The Renfrew Center Foundation for Eating Disorders, Eating Disorders 101 Guide: A Summary of Issues, Statistics and Resources, published September 2002, revised October 2003,


An estimated 10 to 15% of people with anorexia or bulimia are male.

Carlat, D.J. Camargo. Review of Bulimia in Males. American Journal of Psychiatry, 154, 1997


At least 50,000 individuals will die as a direct result of an eating disorder.


It is estimated that currently 11% of high school students have been diagnosed with an eating disorder.

ANAD Ten Year Study. National Association of Anorexia Nervosa and Associated Disorders.


15% of young women in the US who are not diagnosed with an eating disorder display substantially disordered eating attitudes and behaviors.

Girl Power!, a public education program of the US Department of Health and Human Services.


A Study conducted by Cornell University found that 40% of male football players surveyed engaged in some sort of disordered eating behavior. (Newsweek, 1994)


The most common behavior that will lead to an eating disorder is dieting.

Natalia Zunino, Ph.D, of American Anorexia and Bulimia Association, Inc.


The diet and diet related industry is a 50 billion dollar a year enterprise.

Garner, D.W., Wooley, S.C. (1991), "Confronting the failure of behavioral and dietary treatments for obesity." Clinical Psychology Review, 11, pp. 727-780.


35% of "normal dieters" progress to pathological dieting. Of those, 20-25% progress to partial or full syndrome eating disorders.

Shisslak, C.M., Crago, M., & Estes, L.S. (1995). The spectrum of eating disturbances. International Journal of Eating Disorders, 18 (3), 209-219.


According to a recent study, over 1/2 the females between the ages of 18-25 would prefer to be run over by a truck then be fat, and 2/3 surveyed would rather be mean or stupid.

Gaesser, G. (1996), Big Fat Lies: The Truth About Your Weight and Your Health. New York: Fawcett Columbine.


51% of 9 and 10 year-old girls feel better about themselves if they are on a diet.  

Mellin LM, Irwin CE & Scully S: Disordered eating characteristics in girls: A survey of middle class children. Journal of the American Dietetic Association. 1992; 92:851-53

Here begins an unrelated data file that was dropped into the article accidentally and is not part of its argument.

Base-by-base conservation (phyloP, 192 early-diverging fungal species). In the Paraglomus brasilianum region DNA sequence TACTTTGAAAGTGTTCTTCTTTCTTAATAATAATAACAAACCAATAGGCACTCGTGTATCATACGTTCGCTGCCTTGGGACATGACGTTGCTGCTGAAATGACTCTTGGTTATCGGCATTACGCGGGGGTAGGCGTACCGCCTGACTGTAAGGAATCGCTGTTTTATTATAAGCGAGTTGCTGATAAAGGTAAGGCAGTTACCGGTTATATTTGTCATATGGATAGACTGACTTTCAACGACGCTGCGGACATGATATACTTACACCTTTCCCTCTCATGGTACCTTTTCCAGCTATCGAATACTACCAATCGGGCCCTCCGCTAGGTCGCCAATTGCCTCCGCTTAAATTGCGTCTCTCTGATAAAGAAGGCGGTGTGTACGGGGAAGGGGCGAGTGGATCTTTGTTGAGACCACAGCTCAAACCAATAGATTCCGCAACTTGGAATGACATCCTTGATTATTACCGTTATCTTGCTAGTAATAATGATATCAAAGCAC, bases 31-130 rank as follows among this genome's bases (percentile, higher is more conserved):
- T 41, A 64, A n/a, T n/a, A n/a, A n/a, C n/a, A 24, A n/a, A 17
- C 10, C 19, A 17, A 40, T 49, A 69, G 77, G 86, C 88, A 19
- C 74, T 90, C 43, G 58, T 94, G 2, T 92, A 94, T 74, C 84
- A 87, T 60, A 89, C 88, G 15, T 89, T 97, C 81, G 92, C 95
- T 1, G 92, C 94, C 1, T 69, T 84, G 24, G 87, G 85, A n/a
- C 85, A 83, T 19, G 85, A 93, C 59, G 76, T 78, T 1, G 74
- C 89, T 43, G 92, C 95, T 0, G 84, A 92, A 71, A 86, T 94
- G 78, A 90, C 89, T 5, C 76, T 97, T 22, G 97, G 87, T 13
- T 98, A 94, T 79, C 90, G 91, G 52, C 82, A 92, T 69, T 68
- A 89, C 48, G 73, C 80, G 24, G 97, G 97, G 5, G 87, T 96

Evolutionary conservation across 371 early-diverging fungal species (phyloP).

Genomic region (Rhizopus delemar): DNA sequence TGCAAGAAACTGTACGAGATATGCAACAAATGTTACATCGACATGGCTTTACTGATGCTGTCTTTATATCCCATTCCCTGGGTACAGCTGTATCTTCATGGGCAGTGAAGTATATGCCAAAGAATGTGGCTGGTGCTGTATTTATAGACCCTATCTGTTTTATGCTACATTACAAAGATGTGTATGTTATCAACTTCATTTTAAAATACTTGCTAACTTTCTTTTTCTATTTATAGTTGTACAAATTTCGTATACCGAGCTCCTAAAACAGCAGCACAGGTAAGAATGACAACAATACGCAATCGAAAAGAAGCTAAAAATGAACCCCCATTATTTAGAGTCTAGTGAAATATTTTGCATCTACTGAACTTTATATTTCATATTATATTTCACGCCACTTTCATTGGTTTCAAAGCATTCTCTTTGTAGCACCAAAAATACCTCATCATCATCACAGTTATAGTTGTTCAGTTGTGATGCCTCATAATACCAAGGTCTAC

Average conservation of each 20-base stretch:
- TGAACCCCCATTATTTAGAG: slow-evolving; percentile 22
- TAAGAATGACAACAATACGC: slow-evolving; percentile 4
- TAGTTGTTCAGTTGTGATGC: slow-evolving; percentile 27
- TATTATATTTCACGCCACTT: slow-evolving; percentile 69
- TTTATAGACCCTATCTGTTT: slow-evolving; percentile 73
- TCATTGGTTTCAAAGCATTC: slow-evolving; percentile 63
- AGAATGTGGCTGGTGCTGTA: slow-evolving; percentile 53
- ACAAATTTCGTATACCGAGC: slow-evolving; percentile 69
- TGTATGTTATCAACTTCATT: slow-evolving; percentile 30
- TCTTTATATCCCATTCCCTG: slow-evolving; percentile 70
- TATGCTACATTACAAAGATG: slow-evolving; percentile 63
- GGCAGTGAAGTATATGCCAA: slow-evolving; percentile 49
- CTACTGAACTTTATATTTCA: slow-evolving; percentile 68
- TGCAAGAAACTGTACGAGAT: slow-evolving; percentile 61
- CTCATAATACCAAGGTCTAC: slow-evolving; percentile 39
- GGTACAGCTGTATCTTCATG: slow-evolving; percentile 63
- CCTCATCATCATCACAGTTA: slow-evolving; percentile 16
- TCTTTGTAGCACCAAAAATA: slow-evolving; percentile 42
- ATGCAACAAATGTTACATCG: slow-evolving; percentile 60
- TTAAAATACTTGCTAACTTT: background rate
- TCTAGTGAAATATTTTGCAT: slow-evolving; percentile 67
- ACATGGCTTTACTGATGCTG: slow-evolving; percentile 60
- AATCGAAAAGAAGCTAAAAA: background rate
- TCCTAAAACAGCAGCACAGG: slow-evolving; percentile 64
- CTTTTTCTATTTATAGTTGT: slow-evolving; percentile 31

42% of 1st-3rd grade girls want to be thinner (Collins, 1991).

Collins M.E. (1991) Body figure and preferences among pre-adolescent children. International Journal of Eating Disorders, 199-208.


46% of 9-11 year-olds are "sometimes" or "very often" on diets, and 82% of their families are "sometimes" or "very often" on diets. (Gustafson-Larson & Terry, 1992). 

Gustafson-Larson, A., & Terry, R.D. (1992). Weight-related behaviors and concerns of fourth-grade children. Journal of the American Dietetic Association, 92, 818-822.


81% of 10 year olds are afraid of being fat. 51% of 9 and 10 year old girls feel better about themselves if they are on a diet.

Mellin LM, Irwin CE & Scully S: Disordered eating characteristics in girls: A survey of middle class children. Journal of the American Dietetic Association. 1992; 92:851-53.


Time Magazine reports that 80% of all children have been on a diet by the time that they have reached the fourth grade.


2 out of 5 women and 1 out of 5 men would trade 3 to 5 years of their life to achieve their goal body weight. (Rader Programs)


91 % of women surveyed on a college campus had attempted to control their weight through dieting, 22% dieted "often" or "always".

Kurth CL, Krahn DD, Nairn K & Drewnowski A: The severity of dieting and bingeing behaviors in college women: Interview validation of survey data. Journal of Psychiatric Research. 1995; 29(3):211-25.


The average woman is 5'4" and weighs 140 pounds. The average model is 5'11" and weighs 117 pounds. Most fashion models are thinner than 98% of American women.

Smolak L. (1996). National Eating Disorders Association/Next Door Neighbors puppet guide book.


If today's mannequins were actual human women, based on theoretical body fat percentages, they would probably cease to menstruate.

Rader Programs.


Anorexia is the 3rd most common chronic illness among adolescents.

Public Health Service's Office in Women's Health, Eating Disorder Information Sheet, 2000.


A young woman with anorexia is 12 times more likely to die than other women her age without anorexia.

Mortality in Anorexia Nervosa. American Journal of Psychiatry, 152(7), 1073-1074.


Five to ten percent of anorexics die within ten years of onset, 18-20 percent die within twenty years of onset, and only 50 percent report ever being cured.

American Psychiatric Association (1993), "Practice Guidelines for Eating Disorders." American Journal of Psychiatry, 150 (2), pp 212-228.


20% of people suffering from anorexia will prematurely die from complications related to their eating disorder, including suicide and heart problems.

The Renfrew Center Foundation for Eating Disorders, "Eating Disorders 101 Guide: A Summary of Issues, Statistics and Resources," published September 2002, revised October 2003,


Up to 19% of college aged women in America are bulimic.

Rader Programs.


Bulimia often occurs in athletes such as gymnasts, wrestlers, dancers, horse jockeys, football players, and runners.

2% - 5 % of the American population experience Binge Eating Disorder.

National Institute of Mental Health. Eating Disorders NIH Publication No. 94-3477 Rockville, MD, 1994


Men constitute 40% of those exhibiting Binge Eating Disorder.

American Psychiatric Association. Diagnostic & Statistical Manual of Mental Disorders Fourth Ed. (DSM-IV). Washington DC, 1994.


Without treatment, up to 20% of people with serious eating disorders die. With treatment, the mortality rate falls to 2-3%.


Only 1 in 10 people with eating disorders receive treatment.


According to eating disorders statistics, about 80% of the girls/women who have accessed care for their eating disorders do not get the intensity of treatment they need to stay in recovery.

If you or a loved one is in need of eating disorder treatment, call or text (512) 655-3878 or use the contact button to send an email.